"We are made up of only a distressing emptiness". An interview with Danny Ingrassia, artist, freelancer, and classical art passionate.
I would like to start by touching the ground of your art. Could you tell me a little about your recent works and your art in general?
I was always interested in art. When I was a child, I spent a lot of time studying, looking into, and learning about art and the artistic world within it. But art has become my job and source of income for two years and it still is.
I base my art on a horror vision of our world. Quiet, simple room, an old painting, a street of an ordinary day – I believe everything can become something dark. I like to transform the everyday world surrounding us using my artistic vision.
The inexpressiveness of my characters is a fundamental concept. I like to represent people without decorations, without colours, without words. Without all this, we are made up of only a distressing emptiness.
Many of my works represent ghosts, empty beings from everything they had when they were alive. No beyond, no heaven or hell, just the ordinary daily life, but without that frame called “life”.
“Dark Art” is an art movement that is often described as disturbing or scary by its nature. In a few lines, can you describe what dark art means to you?
Art, in all its forms, manages to show and share the human imagination. Everything you can’t see in the real world, but you can portray with your imagination – you can present with art.
Dark art is just a branch of the art tree, so I create it to show the world that lives in my imagination. It means giving the viewer not only fear and restlessness, but often also sadness, loneliness, melancholy, and all the other emotions that this branch (and my imagination) holds. Dark art is all of this, and for me, it is essential to pass it on to the world.
#inspired by Leonardo Da Vinci
In your art you refer to the works of Leonardo da Vinci, for example the painting “Lady with an Ermine”. What is the reason for this inspiration?
Before doing dark auctions, I studied and practiced classical art. I respect and adore Leonardo da Vinci’s art and the work of other artists of that period. The works that I have crippled are just a tribute to those artists and somehow I think this fusion of art from the past and my art is really fascinating.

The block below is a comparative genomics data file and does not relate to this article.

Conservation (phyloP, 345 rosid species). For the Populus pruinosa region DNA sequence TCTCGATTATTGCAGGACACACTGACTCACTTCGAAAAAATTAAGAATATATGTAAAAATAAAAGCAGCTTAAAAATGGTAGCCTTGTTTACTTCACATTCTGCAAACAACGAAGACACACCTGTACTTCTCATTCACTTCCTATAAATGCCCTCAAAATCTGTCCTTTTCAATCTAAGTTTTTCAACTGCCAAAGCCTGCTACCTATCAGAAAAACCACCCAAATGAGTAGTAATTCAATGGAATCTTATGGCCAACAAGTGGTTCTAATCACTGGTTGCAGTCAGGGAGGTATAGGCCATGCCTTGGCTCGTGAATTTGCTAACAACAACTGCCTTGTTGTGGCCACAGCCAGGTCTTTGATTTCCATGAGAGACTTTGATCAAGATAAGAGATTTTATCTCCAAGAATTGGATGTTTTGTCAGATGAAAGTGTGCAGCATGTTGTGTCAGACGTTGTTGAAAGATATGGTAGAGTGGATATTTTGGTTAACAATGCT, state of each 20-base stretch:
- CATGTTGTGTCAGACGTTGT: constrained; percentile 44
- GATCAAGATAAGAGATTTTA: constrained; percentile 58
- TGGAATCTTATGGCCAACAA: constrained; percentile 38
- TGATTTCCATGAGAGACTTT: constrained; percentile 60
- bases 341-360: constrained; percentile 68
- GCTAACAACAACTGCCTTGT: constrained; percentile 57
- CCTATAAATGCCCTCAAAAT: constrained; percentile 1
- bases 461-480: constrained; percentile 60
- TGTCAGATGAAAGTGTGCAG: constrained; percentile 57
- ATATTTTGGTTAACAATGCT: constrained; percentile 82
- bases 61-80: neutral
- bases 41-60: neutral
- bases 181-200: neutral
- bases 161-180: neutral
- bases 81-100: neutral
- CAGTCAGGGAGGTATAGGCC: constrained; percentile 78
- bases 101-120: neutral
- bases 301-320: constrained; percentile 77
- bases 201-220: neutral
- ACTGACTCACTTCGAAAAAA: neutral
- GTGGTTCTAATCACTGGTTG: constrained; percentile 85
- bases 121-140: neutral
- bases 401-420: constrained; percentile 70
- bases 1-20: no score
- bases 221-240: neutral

What are your other inspirations?
My inspirations are constantly evolving, cinema first and foremost. I also love visiting old cities and listening to the beyond interesting folk stories told by senior people (with a passion)! I do like paranormal family stories as well. In Sicily, my homeland, almost every family tells this kind of story, and I like to inspire myself with them and paint them in my works.
Your recent work has been shown on OFUTURE.zone, a digital gallery of modern art. As cooperation with OFUTURE.zone does not require commitment from artists, because the gallery’s Team provides everything and seeks out only exceptional artists, I imagine it was a smooth process, but can you tell us how and why your collaboration with OFUTURE.zone started?
When it comes to OFUTURE.zone, it was actually simple. I got in touch with the team via email. OFUTURE.zone said they appreciated my work, and I have received a proposition of cooperation with them. Of course, I said yes. I find it difficult not to get in touch or ignore people who appreciate my work.
So, when we talk about OFUTURE.zone, it is impossible not to mention NFT. Why did you decide to get involved in NFT in the first place?
I was fascinated by NFT from the very beginning. I think it’s no different from concrete auction exhibits. I believe NFTs are a more accessible way to do this digitally.
But as I said before, art, apart from being my passion, is also my job, a source of income. If NFT can allow me to sell more of my work and potentially reach a broader audience, I can’t see why I should not try to do it!
#NFT as future
Do you agree with the statement that NFT will be a significant part of the future of contemporary art?
Absolutely yes! As I have already mentioned, for me, it is a more accessible way to exhibit art digitally. However, it does not replace material, bodily, and physical art. But almost like everything else in this decade – movies, video games, etc., there should be a digital counterpart of it.
#impact of NFT
How do you think your work can resonate with or respond to the growing popularity of NFT? Do you think NFT will have an impact on your art creation process?
NFT, as I said before, makes everything more accessible, so knowing that creating a collection can make you grow a lot in the artistic field, then this pushes you to do it. It’s not nice to create a collection and keep it in the drawer, so thanks to NFT, I’m motivated to create new projects and make collections out of them.
interviewed by Monika Juskowiak from Contemporary Lynx
self-portrait by Danny Ingrassia